"What do you think the bailiff will say?" asked the man at last,

"I don't think he's seen it," whispered Pelle, looking timidly

"But God has seen it, for He sees everything. And He has led me here
to stop the evil in you while there's still time. Wouldn't you like
to be God's child?" The man sat down beside him and took his hand.

Pelle sat tugging at the grass and wishing he had had his clothes

"And you must never forget that God sees everything you do; even in
the darkest night He sees. We are always walking in God's sight. But
come now, it's unseemly to run about naked!" And the man took him
by the hand and led him to his clothes, and then, going across to
the north side, he gathered the herd together while Pelle dressed
himself. The wicked cow was over there again already, and had drawn
a few of the others after it. Pelle watched the man in surprise;
he drove the animals back quite quietly, neither using stones nor
shouting. Before he got back, Blakka had once more crossed the
boundary; but he turned and brought her back again just as gently
as before.

"That's not an easy cow to manage," he said kindly, when he
returned; "but you've got young legs. Shan't we agree to burn
that?" he asked, picking up the thick cudgel, "and do what we have
to do with just our hands? God will always help you when you're
in difficulties. And if you want to be a true child of God, you
must tell the bailiff this evening what you did--and take your
punishment." He placed his hand upon Pelle's head, and looked at
him with that unendurable gaze; and then he left him, taking the
stick with him.

For a long time Pelle followed him with his eyes. So that was what
a man looked like, who was sent by God to warn you! Now he knew,
and it would be some time before he chased a cow like that again.
But go to the bailiff, and tell of himself, and get the whip-lash
on his bare legs? Not if he knew it! Rather than that, God would
have to be angry--if it was really true that He could see
everything? It couldn't be worse than the bailiff, anyhow.

All that morning he was very quiet. He felt the man's eyes upon
him in everything he did, and it robbed him of his confidence. He
silently tested things, and saw everything in a new light; it was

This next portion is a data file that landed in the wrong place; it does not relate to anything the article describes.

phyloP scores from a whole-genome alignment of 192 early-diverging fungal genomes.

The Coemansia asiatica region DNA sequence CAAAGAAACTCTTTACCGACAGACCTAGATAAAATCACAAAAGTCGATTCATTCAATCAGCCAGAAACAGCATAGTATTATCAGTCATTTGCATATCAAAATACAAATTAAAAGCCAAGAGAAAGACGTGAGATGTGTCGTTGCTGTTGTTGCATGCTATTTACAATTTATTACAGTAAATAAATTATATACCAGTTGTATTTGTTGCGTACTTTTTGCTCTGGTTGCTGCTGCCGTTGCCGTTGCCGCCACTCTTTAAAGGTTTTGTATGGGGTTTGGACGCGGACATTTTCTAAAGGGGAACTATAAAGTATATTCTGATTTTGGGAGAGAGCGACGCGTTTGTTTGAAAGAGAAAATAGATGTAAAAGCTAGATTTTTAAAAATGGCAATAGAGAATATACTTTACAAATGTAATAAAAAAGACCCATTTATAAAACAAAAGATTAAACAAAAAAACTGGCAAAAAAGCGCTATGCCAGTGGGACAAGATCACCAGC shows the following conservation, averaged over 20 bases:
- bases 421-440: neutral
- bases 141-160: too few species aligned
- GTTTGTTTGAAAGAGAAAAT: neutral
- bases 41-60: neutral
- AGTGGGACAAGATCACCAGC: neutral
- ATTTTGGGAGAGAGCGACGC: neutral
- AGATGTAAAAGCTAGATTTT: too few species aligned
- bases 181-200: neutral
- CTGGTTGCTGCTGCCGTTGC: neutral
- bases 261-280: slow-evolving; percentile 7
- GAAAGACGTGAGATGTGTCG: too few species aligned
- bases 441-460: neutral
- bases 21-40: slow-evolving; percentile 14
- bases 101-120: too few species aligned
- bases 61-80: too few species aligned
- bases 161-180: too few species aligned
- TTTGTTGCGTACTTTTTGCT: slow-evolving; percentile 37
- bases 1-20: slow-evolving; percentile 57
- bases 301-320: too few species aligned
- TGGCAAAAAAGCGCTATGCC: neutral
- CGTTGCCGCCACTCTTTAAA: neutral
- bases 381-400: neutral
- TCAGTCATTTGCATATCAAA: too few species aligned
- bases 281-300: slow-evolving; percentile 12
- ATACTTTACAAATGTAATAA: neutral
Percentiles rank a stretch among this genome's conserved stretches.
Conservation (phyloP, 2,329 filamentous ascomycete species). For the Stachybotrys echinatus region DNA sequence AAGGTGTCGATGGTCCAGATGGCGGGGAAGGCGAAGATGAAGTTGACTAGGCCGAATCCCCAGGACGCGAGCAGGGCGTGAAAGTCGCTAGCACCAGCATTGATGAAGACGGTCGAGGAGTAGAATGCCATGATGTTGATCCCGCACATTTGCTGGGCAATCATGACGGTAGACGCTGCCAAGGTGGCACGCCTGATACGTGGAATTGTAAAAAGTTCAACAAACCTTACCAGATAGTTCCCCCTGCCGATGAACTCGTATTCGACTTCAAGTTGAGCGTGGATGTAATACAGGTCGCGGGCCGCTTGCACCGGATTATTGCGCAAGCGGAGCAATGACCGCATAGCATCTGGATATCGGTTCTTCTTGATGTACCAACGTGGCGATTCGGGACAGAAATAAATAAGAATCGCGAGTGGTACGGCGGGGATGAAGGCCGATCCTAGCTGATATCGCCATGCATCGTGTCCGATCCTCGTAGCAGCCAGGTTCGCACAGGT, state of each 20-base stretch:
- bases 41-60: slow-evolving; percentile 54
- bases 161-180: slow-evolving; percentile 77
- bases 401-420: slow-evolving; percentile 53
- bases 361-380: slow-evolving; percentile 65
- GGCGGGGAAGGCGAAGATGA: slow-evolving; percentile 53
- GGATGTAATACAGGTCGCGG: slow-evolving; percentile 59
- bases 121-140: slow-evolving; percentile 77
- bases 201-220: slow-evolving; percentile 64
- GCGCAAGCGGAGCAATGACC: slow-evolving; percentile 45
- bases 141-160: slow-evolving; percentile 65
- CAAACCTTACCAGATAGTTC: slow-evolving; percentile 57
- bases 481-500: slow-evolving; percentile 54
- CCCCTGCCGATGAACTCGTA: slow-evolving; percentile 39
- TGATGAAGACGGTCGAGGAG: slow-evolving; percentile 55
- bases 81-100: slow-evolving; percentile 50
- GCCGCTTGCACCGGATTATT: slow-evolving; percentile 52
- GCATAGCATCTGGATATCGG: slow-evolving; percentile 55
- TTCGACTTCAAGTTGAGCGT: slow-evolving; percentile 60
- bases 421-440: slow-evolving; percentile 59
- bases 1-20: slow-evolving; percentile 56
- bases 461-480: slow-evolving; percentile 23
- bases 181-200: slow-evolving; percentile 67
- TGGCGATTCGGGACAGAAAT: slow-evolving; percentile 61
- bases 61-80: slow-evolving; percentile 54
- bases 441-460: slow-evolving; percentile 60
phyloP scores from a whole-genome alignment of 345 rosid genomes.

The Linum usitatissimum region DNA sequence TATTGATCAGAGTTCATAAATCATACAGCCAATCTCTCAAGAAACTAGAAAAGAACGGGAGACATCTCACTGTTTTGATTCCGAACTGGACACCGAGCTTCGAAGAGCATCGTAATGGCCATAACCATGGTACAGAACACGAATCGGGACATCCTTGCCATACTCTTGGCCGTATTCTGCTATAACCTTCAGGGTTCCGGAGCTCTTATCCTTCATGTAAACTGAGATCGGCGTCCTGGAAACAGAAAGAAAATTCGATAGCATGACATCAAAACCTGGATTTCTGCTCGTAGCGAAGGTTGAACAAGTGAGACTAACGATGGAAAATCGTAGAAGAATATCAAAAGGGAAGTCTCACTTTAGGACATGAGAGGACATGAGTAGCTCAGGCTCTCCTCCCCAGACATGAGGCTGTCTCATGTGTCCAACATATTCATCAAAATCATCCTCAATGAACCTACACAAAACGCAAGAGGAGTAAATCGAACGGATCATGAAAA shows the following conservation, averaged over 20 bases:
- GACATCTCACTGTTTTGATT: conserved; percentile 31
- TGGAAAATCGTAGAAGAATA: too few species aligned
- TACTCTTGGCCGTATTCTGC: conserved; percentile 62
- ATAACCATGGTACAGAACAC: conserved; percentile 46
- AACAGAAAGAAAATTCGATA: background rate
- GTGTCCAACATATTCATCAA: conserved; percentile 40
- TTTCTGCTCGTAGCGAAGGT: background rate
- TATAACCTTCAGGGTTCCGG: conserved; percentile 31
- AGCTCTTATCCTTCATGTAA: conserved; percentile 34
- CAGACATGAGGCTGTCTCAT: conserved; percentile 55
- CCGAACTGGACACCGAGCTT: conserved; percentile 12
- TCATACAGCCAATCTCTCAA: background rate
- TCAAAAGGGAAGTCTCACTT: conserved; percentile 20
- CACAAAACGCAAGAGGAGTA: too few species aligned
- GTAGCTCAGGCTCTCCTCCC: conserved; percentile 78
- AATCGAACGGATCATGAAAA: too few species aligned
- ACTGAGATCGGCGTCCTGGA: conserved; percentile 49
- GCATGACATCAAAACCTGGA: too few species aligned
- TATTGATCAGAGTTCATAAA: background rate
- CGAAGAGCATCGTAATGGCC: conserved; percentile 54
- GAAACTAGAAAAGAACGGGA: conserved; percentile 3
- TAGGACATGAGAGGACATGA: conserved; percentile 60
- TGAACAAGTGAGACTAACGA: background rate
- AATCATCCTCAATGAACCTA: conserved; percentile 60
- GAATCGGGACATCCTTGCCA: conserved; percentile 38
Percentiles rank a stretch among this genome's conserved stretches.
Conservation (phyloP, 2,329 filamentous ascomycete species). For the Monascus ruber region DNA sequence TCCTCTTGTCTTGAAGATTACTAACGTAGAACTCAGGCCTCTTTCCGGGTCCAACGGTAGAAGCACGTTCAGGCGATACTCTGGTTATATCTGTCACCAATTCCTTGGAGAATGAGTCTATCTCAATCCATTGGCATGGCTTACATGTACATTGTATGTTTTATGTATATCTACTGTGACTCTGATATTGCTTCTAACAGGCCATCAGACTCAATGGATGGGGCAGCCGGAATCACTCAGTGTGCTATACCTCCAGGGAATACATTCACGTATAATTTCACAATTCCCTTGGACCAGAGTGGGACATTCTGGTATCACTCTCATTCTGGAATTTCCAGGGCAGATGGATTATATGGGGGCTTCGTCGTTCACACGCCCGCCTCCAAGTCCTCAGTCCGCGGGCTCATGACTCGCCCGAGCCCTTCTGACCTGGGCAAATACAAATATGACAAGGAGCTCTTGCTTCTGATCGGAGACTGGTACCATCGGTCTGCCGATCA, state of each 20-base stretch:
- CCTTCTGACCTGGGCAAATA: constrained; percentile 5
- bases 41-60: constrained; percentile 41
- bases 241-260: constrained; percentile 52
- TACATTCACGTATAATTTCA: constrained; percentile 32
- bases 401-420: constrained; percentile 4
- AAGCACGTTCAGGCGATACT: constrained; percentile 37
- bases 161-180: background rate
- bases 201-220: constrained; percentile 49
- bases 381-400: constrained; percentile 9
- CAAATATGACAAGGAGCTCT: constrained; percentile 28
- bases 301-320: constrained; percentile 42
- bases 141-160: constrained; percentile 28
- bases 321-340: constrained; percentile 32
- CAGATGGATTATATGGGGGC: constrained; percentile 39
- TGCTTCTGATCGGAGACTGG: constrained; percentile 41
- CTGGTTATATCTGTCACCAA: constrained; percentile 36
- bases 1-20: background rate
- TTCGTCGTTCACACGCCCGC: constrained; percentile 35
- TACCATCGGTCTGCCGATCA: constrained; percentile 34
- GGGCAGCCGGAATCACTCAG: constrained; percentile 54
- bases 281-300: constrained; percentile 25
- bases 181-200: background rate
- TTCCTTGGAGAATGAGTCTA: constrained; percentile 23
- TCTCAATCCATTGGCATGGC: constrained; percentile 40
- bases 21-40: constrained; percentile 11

best not to make a noise, if you were always walking in the sight
of God. He did not go on cracking his cattle-whip, but meditated
a little on whether he should burn that too.

But a little before midday Rud appeared, and the whole incident
was forgotten. Rud was smoking a bit of cane that he had cut off
the piece his mother used for cleaning the stove-pipes, and Pelle
bartered some of his dinner for a few pulls at it. First they seated
themselves astride the bullock Cupid, which was lying chewing the
cud. It went on calmly chewing with closed eyes, until Rud put the
glowing cane to the root of its tail, when it rose hastily, both
boys rolling over its head. They laughed and boasted to one another
of the somersault they had turned, as they went up on to the high
ground to look for blackberries. Thence they went to some birds'
nests in the small firs, and last of all they set about their best
game--digging up mice-nests.

Pelle knew every mouse-hole in the meadow, and they lay down and
examined them carefully. "Here's one that has mice in it," said Rud.
"Look, here's their dunghill!"

"Yes, that smells of mouse," said Pelle, putting his nose to the
hole. "And the blades of grass turn outward, so the old ones must
be out."

With Pelle's knife they cut away the turf, and set to work eagerly
to dig with two pieces of pot. The soil flew about their heads as
they talked and laughed.

"My word, how fast we're getting on!"

"Yes; Strom couldn't work as fast!" Strom was a famous worker who
got twenty-five ores a day more than other autumn farm-hands, and
his example was used as an incentive to coax work out of the

"We shall soon get right into the inside of the earth."

"Well, but it's burning hot in there."

"Oh, nonsense: is it?" Pelle paused doubtfully in his digging.

"Yes, the schoolmaster says so."

The boys hesitated and put their hands down into the hole. Yes,